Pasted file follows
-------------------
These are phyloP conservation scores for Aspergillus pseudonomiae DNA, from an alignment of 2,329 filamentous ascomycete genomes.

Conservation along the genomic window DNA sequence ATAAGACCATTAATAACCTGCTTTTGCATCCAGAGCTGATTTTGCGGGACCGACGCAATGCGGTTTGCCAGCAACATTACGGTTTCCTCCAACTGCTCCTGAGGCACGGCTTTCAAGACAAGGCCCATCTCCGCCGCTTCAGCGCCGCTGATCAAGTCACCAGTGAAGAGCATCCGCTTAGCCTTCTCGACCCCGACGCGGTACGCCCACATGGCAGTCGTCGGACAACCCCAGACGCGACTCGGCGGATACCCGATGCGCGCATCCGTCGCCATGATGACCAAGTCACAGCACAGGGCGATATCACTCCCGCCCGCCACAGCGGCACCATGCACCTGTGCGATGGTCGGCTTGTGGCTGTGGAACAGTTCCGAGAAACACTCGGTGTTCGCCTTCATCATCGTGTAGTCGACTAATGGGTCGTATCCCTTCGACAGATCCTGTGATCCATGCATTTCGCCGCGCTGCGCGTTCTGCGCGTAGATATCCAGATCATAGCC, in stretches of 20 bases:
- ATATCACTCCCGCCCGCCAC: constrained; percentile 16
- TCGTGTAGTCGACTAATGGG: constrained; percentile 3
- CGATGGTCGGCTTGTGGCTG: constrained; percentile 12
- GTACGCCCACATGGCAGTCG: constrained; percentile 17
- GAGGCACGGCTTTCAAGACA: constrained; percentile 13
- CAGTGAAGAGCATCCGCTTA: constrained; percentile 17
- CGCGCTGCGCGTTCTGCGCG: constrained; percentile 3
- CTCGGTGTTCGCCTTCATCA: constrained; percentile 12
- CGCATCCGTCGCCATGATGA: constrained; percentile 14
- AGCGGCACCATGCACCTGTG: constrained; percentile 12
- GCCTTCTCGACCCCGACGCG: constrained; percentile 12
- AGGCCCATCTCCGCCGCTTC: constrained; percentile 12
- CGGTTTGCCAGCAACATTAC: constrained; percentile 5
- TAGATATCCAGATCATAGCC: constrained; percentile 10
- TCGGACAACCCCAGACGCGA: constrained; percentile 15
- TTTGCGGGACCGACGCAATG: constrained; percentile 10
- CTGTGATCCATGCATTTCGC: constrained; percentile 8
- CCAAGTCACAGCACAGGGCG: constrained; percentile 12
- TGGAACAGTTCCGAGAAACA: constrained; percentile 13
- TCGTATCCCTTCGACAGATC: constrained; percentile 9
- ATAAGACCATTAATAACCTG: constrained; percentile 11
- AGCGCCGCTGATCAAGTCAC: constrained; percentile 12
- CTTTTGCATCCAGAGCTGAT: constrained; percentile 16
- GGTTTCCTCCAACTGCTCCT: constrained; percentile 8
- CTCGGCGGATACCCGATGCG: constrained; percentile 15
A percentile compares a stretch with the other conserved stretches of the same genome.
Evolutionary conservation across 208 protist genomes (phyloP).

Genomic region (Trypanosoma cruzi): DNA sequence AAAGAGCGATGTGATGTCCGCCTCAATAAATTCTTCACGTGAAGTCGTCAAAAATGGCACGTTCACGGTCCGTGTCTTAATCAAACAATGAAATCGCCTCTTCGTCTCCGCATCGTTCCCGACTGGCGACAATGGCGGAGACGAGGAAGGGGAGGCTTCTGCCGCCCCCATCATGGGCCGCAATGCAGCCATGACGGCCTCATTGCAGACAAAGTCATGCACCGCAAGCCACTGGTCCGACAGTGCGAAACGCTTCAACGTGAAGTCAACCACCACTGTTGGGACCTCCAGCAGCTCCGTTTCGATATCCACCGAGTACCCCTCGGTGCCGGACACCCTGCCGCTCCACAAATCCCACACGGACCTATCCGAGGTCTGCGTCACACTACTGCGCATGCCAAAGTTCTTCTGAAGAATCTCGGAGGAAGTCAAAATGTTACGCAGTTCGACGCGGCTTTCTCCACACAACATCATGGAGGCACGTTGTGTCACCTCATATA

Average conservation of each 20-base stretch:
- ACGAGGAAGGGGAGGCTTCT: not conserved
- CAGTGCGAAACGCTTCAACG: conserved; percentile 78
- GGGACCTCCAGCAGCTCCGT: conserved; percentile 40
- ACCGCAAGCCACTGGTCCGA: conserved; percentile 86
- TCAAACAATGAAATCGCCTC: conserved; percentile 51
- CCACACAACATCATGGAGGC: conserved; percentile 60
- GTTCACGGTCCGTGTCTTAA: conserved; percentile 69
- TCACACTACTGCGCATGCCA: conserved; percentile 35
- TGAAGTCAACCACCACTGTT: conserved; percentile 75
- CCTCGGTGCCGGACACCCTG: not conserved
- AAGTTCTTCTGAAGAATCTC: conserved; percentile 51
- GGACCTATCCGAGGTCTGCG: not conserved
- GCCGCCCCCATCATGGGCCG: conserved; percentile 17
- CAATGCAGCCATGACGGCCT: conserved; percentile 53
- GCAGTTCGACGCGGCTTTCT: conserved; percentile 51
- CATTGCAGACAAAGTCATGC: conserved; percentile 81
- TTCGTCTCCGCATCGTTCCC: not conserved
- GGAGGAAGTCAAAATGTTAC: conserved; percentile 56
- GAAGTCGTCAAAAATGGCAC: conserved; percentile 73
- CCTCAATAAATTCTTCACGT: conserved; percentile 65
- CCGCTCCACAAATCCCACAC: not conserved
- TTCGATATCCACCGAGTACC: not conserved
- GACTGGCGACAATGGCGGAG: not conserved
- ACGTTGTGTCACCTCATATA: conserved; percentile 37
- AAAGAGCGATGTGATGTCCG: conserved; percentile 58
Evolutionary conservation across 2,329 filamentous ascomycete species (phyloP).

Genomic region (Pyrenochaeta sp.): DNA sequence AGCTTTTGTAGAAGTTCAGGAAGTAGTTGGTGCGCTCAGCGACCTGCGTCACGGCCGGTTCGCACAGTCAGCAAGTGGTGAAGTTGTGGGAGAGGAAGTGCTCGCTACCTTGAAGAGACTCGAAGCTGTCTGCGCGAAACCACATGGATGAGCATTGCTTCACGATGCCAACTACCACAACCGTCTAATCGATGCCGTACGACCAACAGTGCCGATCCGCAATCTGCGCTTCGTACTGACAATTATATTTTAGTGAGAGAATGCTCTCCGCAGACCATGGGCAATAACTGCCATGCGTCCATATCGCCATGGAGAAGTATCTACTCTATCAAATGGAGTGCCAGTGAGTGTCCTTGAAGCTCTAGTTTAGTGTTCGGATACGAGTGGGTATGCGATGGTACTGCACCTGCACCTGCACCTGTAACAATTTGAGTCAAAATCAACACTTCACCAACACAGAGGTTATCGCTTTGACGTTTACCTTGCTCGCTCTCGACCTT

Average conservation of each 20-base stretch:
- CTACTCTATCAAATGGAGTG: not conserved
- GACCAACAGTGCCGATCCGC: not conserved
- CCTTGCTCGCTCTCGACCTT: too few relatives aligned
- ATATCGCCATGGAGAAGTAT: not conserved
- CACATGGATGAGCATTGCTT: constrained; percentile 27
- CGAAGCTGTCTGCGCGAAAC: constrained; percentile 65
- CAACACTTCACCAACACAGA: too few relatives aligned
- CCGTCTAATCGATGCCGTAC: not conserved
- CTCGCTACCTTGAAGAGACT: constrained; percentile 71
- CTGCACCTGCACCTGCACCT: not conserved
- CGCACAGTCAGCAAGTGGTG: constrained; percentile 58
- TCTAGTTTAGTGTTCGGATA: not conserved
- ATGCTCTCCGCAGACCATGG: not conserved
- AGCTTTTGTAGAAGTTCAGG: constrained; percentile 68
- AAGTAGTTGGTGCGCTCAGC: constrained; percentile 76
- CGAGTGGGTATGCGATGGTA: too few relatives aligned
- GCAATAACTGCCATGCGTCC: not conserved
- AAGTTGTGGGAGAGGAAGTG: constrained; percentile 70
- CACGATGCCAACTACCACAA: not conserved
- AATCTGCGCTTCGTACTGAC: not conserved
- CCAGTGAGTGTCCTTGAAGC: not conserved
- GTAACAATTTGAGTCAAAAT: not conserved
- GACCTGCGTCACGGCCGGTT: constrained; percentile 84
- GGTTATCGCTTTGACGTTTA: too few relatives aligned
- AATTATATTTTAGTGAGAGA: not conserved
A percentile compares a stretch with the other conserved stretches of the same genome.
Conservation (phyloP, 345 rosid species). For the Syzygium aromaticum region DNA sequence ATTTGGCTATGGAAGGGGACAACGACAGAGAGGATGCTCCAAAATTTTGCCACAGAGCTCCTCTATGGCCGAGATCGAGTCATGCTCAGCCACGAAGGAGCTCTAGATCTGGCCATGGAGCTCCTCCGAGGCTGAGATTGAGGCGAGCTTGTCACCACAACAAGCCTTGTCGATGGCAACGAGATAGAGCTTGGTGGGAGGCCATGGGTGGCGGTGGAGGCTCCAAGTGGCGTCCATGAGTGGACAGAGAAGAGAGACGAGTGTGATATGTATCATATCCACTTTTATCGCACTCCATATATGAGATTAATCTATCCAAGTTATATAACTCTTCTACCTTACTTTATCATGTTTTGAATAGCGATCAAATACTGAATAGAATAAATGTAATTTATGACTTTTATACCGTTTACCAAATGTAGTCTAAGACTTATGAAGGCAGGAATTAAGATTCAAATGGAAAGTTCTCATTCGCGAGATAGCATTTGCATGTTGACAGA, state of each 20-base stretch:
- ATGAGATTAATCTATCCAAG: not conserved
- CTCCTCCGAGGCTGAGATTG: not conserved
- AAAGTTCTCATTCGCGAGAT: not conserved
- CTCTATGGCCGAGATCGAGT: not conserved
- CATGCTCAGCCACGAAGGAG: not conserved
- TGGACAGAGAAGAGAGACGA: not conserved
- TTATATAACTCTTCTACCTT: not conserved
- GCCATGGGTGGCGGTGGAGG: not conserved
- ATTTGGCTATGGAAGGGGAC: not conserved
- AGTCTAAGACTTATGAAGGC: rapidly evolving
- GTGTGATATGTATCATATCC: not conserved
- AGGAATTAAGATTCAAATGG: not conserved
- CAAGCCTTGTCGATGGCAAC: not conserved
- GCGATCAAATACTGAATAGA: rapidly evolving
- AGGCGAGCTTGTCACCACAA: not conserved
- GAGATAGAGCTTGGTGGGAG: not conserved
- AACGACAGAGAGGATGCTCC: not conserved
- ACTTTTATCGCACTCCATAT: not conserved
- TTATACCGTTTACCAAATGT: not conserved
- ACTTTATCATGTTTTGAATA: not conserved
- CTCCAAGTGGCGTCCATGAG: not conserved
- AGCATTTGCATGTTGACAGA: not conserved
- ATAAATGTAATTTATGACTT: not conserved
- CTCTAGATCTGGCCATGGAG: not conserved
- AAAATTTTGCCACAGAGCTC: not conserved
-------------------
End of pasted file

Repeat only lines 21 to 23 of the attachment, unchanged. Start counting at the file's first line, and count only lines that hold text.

- TGGAACAGTTCCGAGAAACA: constrained; percentile 13
- TCGTATCCCTTCGACAGATC: constrained; percentile 9
- ATAAGACCATTAATAACCTG: constrained; percentile 11